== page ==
They smoked a few cigarettes and drank on the curb outside the room. The manager didn’t ask him about his leg, where he was going or anything about his plans. He told Judah he’d been managing the place for about a year and in that time he’d seen more and more people coming through with packs.
“It’s gotta be exciting and kinda crazy at the same time. Just taking off with a single backpack. Hey, I admire it.”
“Thanks,” Judah spoke with relief. “I’m just wandering, I suppose. I couldn’t stay home and I didn’t know where else to be so I took off. I’m sorta working my way to Oregon where my mom lives but I’m not in a hurry. I really don’t know.”
“A good traveler has no fixed plans and is not intent on arriving.”
“It’s from a book.”
The two men blew smoke through their noses and watched the road.
“It sounds kinda like what I’m doing. I don’t really know but I’m doing it anyway,” Judah chuckled. “I don’t know how that sounds but it’s true. It’s why I’m kinda quiet most of the time because I feel like I won’t make sense to people. They get frustrated.”
“Those who know, do not speak,” the manager puffed his cigarette and looked like it was the best smoke he’d ever had.
“Is that from the same book? Seems like I should check it out.”
“81 verses. It’s short and paradoxical. It doesn’t make sense at first but you get it eventually.”
“Oh. Is it religious? ‘cause I’ve kinda had enough of that for right now. No offense or nothin’ but I’m not waiting around for God anymore.” Judah looked down at his leg.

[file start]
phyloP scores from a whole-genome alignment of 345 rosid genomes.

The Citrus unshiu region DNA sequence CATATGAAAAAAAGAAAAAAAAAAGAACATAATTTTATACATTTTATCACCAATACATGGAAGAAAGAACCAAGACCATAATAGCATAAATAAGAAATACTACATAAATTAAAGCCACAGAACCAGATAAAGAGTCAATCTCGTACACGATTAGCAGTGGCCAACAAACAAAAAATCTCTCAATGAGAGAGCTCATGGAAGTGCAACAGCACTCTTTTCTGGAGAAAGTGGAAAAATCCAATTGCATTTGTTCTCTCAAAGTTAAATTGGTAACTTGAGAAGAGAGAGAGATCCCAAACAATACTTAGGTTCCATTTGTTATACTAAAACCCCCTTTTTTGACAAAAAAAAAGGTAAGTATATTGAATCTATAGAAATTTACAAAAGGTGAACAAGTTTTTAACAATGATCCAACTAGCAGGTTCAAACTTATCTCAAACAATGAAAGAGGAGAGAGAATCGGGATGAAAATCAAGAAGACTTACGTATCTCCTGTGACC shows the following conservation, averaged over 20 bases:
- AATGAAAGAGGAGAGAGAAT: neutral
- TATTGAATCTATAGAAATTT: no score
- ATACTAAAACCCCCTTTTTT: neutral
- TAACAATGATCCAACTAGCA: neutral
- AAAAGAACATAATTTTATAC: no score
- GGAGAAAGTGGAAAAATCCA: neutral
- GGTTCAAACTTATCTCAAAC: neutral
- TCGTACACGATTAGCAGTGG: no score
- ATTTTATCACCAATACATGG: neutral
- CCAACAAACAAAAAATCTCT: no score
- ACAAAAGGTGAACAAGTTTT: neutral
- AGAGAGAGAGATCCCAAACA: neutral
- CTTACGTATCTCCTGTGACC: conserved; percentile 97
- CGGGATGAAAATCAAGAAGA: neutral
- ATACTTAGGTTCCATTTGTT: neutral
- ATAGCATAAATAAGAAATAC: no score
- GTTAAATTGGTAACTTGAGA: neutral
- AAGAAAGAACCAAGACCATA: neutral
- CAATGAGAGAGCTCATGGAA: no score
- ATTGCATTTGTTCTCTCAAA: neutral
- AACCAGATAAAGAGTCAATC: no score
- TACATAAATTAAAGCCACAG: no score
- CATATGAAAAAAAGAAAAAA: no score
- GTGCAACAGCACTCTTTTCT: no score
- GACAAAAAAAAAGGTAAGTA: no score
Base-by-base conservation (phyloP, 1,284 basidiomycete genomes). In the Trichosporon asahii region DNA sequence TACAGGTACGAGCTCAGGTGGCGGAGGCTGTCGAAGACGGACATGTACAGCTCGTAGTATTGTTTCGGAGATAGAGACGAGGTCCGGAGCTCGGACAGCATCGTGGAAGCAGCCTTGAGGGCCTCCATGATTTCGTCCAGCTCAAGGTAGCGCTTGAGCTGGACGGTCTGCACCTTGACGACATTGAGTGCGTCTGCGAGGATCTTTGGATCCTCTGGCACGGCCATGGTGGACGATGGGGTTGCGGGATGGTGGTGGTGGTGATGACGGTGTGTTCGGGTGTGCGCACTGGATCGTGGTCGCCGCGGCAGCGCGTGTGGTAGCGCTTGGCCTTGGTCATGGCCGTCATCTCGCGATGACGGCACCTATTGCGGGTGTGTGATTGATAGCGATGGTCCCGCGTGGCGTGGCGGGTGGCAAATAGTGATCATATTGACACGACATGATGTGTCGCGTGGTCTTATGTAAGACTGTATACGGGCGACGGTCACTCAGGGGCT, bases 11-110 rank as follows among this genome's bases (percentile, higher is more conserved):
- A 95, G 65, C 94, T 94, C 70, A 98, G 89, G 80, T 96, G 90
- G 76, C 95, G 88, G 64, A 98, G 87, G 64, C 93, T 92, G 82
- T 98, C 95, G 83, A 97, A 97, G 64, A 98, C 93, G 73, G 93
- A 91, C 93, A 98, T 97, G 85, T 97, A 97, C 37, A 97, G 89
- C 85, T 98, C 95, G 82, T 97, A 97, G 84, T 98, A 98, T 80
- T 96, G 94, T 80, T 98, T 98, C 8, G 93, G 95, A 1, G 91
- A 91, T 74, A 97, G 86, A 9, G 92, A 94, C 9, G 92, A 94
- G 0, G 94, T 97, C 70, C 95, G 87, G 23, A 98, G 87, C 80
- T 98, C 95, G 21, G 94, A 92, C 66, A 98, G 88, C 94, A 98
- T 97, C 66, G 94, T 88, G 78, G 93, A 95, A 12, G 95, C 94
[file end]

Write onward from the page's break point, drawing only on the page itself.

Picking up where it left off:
The night manager considered for a second. “It’s more like specifically not religious. It’s not against anything but it’s not for it either. It’s called the Tao Te Ching, the Art of the Way, they don’t even know who wrote it. The author’s name means old man.”
“That’s cool. I’ll totally check it out.”
The manager who never bothered to give his name put out his cigarette, grabbed the empty and walked back in the motel without a word. Everything about him was quiet. Even walking away Judah couldn’t hear his feet on the pavement.
Judah woke to the book on his doormat with a note: “The master observes the world but trusts his inner vision.” He looked around but saw a young woman behind the desk. He was gone.
Optimistic and eager to keep moving, he went across the street and ordered breakfast. A Denny’s type place with truckers and travelers ordering pancakes and sausage, he watched the servers filling coffee cups and the customers ripping open sugar packets. He sat at the counter and waited to order. Hungry, Judah wanted something big but got one egg, fruit, toast and a glass of milk. He needed to keep the hunger. Plus that 60 dollars had to last.
A guy two seats down with a huge plate of food and chugging his third cup of coffee loaded with cream and sugar smiled at him through his crutches leaned between them. Judah went back to his breakfast. He wasn’t used to talking to strangers. That’s not how they did things growing up. The guy, an older man with a pot belly and wandering eye sizing people up as they came in took the hint and didn’t start a conversation. But when Judah asked for the check he had already paid it.
Judah grabbed his stuff and went outside looking for the guy and found him checking his truck’s tires and making sure the door on the back of his trailer was secured.